The single-locus approach to mapping complex traits evaluates the marginal effect at each marker in turn, thereby ignoring potentially useful gene-gene interaction effects. Alternative approaches, that take into account both marginal and interactive effects, may offer increased power, especially when disease genes have only moderate marginal effect, but work together (interact) in the manifestation of a disease [1]. A natural strategy when dealing with a large number of markers is a two-stage method: in the first stage, a single-locus approach is used to select promising markers by employing a liberal significance criterion; in the second stage, multi-locus approaches that capture both marginal and interaction effects are used to discover loci at a stringent significance level.
Several promising two-stage approaches have recently been proposed in the literature [2, 3]. In this report, our goal is to investigate and compare two possible two-stage strategies. The first one was used in the paper by Marchini et al. [2]. That method is based on first selecting loci at a liberal significance level and subsequently testing all the pairwise combinations of the loci selected in the first stage. We will refer to this as the simultaneous method. The second strategy is the so-called conditional approach (as suggested also by Daly and Altschuler [4]) frequently used in genetic studies nowadays. Namely, a single-locus screening is performed in the first stage to select loci at a more stringent level, and in the second stage pairwise combinations between the selected loci and the initial set of loci are being analyzed. We use simulation to address the following two questions: first, what is the optimal cutoff (the significance level) for each method to use in the first stage in order to obtain the highest power to detect both disease loci at a genome-wide error level of at most 0.05, and second, which of the two strategies mentioned above performs better.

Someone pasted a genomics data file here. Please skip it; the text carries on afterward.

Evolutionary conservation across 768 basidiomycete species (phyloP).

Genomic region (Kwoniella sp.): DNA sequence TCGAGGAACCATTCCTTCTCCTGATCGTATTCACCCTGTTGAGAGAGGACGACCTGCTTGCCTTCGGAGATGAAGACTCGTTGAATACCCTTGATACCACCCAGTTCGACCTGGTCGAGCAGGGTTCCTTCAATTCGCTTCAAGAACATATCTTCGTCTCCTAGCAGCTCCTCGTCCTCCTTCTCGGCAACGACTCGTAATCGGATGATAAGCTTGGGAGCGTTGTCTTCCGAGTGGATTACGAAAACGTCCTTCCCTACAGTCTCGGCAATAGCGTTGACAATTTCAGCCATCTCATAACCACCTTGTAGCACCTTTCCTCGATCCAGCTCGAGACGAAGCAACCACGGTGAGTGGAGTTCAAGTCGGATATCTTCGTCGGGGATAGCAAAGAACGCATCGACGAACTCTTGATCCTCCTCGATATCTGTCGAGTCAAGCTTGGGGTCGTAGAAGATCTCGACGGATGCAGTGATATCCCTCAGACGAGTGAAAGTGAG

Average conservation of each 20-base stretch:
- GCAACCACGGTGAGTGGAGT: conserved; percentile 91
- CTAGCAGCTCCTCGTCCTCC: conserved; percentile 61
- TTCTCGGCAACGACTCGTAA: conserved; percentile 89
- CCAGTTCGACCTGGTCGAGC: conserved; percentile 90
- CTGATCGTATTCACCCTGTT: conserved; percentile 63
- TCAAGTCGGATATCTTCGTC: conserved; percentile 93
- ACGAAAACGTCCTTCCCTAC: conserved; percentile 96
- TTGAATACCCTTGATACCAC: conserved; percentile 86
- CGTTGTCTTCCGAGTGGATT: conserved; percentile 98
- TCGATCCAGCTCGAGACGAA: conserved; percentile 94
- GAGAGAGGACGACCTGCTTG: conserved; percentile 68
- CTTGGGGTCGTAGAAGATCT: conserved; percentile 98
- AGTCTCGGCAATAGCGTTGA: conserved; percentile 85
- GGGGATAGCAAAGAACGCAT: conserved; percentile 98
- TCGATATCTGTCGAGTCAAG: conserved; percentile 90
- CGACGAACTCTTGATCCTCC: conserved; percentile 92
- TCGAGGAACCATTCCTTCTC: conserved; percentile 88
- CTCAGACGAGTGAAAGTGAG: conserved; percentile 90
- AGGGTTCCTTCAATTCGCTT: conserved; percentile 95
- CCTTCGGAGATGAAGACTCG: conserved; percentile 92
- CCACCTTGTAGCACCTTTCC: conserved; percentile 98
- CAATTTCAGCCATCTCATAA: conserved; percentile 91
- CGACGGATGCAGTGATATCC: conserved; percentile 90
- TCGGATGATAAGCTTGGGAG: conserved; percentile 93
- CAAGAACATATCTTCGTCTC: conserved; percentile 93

Results and discussion
For power computation we use an analytical approach: the "exemplary data" approach of Longmate[5]. The exemplary data approach provides a general method of estimating the power of likelihood-ratio tests in complex disease models. In this approach a disease model is specified with the conditional penetrance matrix, given each configuration of risk genotypes, and the joint distribution of risk genotypes at the disease loci. Then an exemplary data set is generated that represents the expected data under the sampling design. The exemplary data set is then analyzed, computing any desired likelihood-ratio test. The likelihood-ratio can be used to compute the power of the same test when applied to data sets simulated under the same scenario (for details see [5]).